Sunday, November 8, 2015

Genealogy & Same Sex Marriage

With a definitive victory for basic human rights, my question is a simple one: how will same sex marriage affect genealogy?


Unfortunately, battles over issuing marriage licenses continue, even though they should not. I do hope soon, however, this will be a thing of the past and civil records for births, marriages, and deaths will move forward without the parties to the record being an issue.

It's only logical to wonder how this will affect birth certificates, however. I think there needs to be a way to accommodate the changing family dynamic. Vital records are an important part of genealogical research as we put together a picture of our family tree and heritage. Does this mean that a same-sex couple should be denied when they want to both be listed as a child's parents?

No, and I think there should be a way to do this without compromising the accuracy genealogists hold dear. I hope towns, cities, and states will consider adding fields to their forms that allow the inclusion of both the biological parents and adoptive parents or spouses/partners who may not be a child's natural mother or father.

That would allow the inclusion of not just the biological parents (if all names are known), but also of those who will actually be a child's family and rearing that child. There is no reason to exclude a same-sex partner for fear of sacrificing accuracy and biological facts.

How often if a name on a birth certificate left blank, because the name of the father is not known or the mother is not 100% certain, or simply does not want the father to have rights to the child? How often is a name wrong because there was, perhaps, an adulterous situation or the husband is listed simply because that's for the best (as may be the case with some of my great-grandmother's children)?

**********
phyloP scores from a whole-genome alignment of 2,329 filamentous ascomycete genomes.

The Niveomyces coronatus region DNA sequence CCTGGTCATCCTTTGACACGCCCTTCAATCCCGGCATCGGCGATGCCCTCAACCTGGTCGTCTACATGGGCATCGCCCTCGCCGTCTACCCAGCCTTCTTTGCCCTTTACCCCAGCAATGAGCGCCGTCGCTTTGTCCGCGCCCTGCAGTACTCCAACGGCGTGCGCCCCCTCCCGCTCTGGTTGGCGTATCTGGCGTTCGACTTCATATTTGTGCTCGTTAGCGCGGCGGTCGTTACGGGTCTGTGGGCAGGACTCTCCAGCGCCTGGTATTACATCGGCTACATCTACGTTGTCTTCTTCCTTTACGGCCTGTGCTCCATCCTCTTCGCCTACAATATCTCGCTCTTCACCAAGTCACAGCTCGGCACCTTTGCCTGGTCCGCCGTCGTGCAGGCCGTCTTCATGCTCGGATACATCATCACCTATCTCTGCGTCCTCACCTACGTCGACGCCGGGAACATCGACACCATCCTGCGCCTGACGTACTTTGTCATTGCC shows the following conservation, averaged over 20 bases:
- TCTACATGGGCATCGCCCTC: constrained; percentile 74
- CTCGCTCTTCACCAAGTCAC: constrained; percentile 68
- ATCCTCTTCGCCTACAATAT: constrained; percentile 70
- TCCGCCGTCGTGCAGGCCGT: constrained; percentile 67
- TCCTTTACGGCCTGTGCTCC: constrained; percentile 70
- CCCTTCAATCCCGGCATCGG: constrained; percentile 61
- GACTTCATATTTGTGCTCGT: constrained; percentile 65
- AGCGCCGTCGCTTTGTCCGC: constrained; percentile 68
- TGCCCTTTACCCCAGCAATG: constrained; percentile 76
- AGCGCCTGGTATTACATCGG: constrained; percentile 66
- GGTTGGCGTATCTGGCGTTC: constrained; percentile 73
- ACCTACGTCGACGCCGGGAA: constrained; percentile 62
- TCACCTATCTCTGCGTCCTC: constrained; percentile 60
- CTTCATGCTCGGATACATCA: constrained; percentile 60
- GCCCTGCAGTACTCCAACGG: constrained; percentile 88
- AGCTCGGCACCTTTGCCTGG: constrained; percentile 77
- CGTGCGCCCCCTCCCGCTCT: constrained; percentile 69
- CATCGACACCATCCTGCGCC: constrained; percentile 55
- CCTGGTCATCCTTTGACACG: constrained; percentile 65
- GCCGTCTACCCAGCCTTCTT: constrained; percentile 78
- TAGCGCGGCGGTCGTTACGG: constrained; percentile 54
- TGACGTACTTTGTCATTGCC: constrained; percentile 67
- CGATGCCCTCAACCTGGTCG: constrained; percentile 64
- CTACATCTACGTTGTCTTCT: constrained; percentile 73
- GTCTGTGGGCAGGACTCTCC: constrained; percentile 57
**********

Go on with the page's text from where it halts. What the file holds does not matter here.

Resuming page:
There are plenty of instances of single parents where a biological parent is listed on the birth certificate, yet has no familial bond to a child. While it is nice to have that information for a child so someday they can learn more about a mother or father who has not been present in their life, a same-sex spouse should also be included because they are part of the family.

The same goes for genealogical software. It should offer the capability to connect two people of the same sex in marriage. In my family, there are a few same sex marriages, and I should be able to add a cousin's spouse to my database without having to resort to simply typing a note in my cousin's entry that her wife is so-and-so. I want to be able to include complete information on these marriages and treat them as any other marriage, without the software limiting me to only connecting men and women.

Is it time for town clerks to change more than their approach to marriage licenses? Is it time for genealogy software to open up the possibilities for marriages involving two people of the same sex? I say yes, definitely.


Copyright (c) 2015 Wendy L. Callahan